Adventures of the Yellow School Bus | "Garden Spiders" | Text and Photos by Candice Granger

Lena Marie is "in the field" identifying the different spiders using our 
handy-dandy spider pamphlet. They have these at HEB 
right by the checkout. They tell you the name of the spider, 
if it is venomous and where it lives! Good information!
The spider.

I read somewhere that 1 in 4 Americans have some sort of spider phobia.  I get it.  They are quiet, creepy crawlies that can sneak up and bite ya.  EEEK.  Just thinking about a spider on me makes me shiver and I love spiders. 

Quick story:  When we first bought our place in the country Jim Bob, my husband, and I would walk through the pasture, listening to the birds and chatting about how fun it will be to live off the land and thinking grand ideas of the life that lay ahead for us.  Romantic, I know. But suddenly that day, those thoughts were banished from my mind and I could only think one thought as we were out in the field:  I will sure miss this man.

I should have calmly said, "Hey sweetheart, you have a spider on ya…let me get that off."  Did I say that?  Noooo.  What did I say?  Nothing.  I just watched a mega, huge, enormous spider crawl up the back of my husband's shirt and onto his neck.  I remember gulping, like one of those big gulps that barely fit down your throat, and trying to yell but nothing would come out.  Of course, when the spider made it to his neck he felt a little tickle, smacked at it and then realized it was not a tiny insect but instead a spider and not just a spider but the BIGGEST spider that we had ever seen.

The Yellow and Black Garden Spider
He then started to jump, squeal (like a school girl), and immediately tried to remove his shirt.  All I could do was stare and try not to laugh!  As soon as he started hopping around like a wild monkey, the spider dropped down to the ground and found his safe spot leaving Jim Bob panting.  We both looked at each other like what the heck was that?  We lived in west Texas and had never seen spiders like that.  We questioned our decision to move to a place where the spiders could grow that large!  Why are they so big?  Were they feeding off the livestock out here?  It was nuts.  I had some research to do!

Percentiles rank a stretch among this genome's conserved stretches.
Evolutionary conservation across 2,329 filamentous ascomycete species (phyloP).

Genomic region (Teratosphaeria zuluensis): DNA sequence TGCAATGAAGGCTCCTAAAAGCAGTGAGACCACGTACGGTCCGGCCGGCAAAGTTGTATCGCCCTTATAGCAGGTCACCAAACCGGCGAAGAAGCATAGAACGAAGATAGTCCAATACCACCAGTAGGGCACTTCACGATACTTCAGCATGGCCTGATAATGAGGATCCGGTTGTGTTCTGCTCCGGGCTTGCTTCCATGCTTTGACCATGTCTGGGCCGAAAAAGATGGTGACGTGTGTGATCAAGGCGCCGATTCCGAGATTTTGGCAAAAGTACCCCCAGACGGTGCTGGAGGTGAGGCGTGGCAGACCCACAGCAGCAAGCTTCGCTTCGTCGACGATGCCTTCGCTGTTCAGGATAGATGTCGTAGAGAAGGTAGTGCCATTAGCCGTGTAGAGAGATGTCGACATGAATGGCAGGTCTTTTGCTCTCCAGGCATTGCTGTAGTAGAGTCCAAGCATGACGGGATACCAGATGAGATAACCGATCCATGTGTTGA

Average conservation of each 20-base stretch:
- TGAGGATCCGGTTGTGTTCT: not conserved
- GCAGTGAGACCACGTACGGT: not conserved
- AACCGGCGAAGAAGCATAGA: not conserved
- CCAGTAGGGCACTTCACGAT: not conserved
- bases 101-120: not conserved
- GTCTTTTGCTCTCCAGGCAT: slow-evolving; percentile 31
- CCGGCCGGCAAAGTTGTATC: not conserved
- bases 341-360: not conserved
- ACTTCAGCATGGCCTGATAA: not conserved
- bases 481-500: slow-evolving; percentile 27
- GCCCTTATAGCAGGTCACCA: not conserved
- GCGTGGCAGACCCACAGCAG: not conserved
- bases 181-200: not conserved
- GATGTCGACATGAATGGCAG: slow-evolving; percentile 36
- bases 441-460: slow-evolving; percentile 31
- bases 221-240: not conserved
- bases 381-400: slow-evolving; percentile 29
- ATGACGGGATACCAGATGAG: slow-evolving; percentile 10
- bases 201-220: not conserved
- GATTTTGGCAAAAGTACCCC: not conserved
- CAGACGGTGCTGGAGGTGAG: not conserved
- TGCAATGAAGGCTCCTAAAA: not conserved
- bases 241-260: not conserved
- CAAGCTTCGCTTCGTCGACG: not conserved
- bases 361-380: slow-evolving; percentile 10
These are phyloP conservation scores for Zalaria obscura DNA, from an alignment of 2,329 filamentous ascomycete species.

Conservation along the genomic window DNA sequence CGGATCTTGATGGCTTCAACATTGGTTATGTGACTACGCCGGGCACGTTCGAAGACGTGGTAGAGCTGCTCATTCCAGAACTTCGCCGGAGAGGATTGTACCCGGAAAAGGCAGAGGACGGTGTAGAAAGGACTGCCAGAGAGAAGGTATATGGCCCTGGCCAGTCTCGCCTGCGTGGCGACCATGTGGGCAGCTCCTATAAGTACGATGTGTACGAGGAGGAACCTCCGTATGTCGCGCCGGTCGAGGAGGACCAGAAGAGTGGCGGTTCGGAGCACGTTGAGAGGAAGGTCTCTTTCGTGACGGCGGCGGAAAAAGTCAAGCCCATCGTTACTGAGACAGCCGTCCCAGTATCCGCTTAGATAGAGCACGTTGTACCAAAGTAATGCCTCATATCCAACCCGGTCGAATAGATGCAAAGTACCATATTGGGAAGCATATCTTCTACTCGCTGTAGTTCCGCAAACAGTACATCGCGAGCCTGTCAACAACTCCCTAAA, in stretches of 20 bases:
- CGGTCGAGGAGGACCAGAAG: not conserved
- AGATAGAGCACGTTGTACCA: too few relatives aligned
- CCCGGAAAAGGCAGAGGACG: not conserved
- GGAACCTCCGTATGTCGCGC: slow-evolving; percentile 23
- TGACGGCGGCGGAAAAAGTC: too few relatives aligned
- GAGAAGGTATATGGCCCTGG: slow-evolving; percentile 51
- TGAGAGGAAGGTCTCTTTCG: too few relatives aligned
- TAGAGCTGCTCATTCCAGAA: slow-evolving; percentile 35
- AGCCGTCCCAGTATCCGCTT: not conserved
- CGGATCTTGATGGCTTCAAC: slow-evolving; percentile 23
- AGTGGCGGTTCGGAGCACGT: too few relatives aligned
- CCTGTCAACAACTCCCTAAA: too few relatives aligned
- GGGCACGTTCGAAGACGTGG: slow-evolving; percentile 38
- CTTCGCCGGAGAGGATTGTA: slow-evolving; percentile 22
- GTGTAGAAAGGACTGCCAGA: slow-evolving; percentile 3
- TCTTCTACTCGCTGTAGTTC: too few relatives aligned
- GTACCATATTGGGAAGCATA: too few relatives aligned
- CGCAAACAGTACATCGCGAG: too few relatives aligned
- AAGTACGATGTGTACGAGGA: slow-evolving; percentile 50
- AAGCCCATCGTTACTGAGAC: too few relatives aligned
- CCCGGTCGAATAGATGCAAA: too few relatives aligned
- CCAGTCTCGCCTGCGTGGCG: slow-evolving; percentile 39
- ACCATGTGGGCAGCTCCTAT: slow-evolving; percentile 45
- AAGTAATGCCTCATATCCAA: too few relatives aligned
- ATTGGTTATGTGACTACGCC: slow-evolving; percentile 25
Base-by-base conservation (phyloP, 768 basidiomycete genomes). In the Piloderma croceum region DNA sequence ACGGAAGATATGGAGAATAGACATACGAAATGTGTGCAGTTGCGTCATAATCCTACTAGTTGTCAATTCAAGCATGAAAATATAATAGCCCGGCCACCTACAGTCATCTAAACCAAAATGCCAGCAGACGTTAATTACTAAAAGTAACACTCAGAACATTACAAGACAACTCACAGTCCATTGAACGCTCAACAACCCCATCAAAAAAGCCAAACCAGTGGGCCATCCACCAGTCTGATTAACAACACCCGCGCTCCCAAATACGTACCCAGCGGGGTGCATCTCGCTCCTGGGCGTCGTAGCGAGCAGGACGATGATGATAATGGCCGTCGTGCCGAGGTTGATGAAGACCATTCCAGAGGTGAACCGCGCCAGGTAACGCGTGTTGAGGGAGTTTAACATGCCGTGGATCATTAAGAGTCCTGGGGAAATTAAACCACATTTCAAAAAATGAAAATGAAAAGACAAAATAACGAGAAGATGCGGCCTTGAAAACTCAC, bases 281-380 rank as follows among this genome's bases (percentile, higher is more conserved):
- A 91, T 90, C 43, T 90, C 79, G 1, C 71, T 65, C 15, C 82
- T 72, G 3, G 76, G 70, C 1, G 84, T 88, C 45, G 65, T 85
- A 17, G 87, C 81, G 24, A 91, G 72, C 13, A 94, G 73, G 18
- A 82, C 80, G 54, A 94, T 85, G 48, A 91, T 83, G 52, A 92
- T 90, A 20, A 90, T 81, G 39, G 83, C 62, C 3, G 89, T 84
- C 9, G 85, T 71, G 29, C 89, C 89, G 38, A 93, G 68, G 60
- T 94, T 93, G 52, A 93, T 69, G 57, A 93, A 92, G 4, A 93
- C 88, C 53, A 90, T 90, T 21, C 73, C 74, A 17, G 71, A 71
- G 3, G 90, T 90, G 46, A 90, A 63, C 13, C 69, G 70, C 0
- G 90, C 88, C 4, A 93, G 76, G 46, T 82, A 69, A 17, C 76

Now that we have lived out here for some years, we live happily amongst the Garden Spiders! We are very careful about walking through the pasture at this time of year and I will never forget that image of the huge garden spider on Jim Bob's neck, ev-er (or those dance moves he busted trying to get that spider off!)

The female spider will often place her egg sac close by
so she can protect it against predators for as long as she can.

Garden spiders will make their webs any and everywhere. One spider made her web right by our window which was perfect for watching her build her amazing circular web. The kids and I would lay on the bed and watch her use her feet and her silk to make that distinctive zig-zag pattern. One day, we saw new little spiders in the web. They looked like little silver baby spiders but that couldn't be…not this time of year and not silver! The garden spider didn't seem to care that they were hanging out in her web either. Super weird. I had to know what they were!

Dew Drop Spiders. They get their name because they look like shiny drops of dew on the web. After doing some reading, it sounds like the dew drop spider is like the vulture of the spider world - opportunistic. It would rather not build its own web but instead live on a bigger spider's web feeding off of what the host spider doesn't eat and sometimes cleaning up the spider's leftovers. Maybe that's why the garden spiders don't mind it hanging around…it's like a helpful friend that is happy to eat what you cook and will do the dishes! I like these little guys! So next time you see a garden spider's web, look closer and see if your garden spider has company.

This is an up-close picture of a dew drop spider.
I took it out of the web and put it on this log to get a good photo of it.
It is really a pretty!  It has built in bling!

This is a Garden Spider with two egg sacs already.
Do you see those tiny specs all in the web?
Those are Dew Drop Spiders!
They shine just like a drop of dew.

Fun Facts about Garden Spiders:
  • The zig-zag pattern in a garden spider's web is called a stabilimentum. Scientists are not sure why they make this pattern. Could it be to help birds see the web and not fly through it? I think it is because they are so stinkin' huge they need extra support! 
  • Only garden spiders that are active during the day make a stabilmentum. 
  • Garden spiders have an extra claw on their legs to help them spin their complex circular webs. 
  • The garden spider will bounce the web back and forth to help tangle their prey up in their web. Those poor grasshoppers don't have a chance. 
  • A female garden spider can lay over a 1,000 eggs in her egg sac. She can have 1 to 4 egg sacs a season. That is a lot of spiders!

Lena Marie is "in the field" identifying the different spiders using our
handy-dandy spider pamphlet.  They have these at HEB right by the checkout.
They tell you the name of the spider, if it is venomous and where it lives!  Good information!

Candice Granger and her super cute brood call home (and art studio!) to a 16+ acre homestead in Gonzales County. They live in a converted yellow school bus with a large cast of furry characters including sheep, goats, chickens and 1 sassy donkey named Choncho. Candice focuses her many talents towards 'healthy and homemade.' Candice is an artist, home-schooling teacher & mother, and partner to her potter husband Jim Bob.

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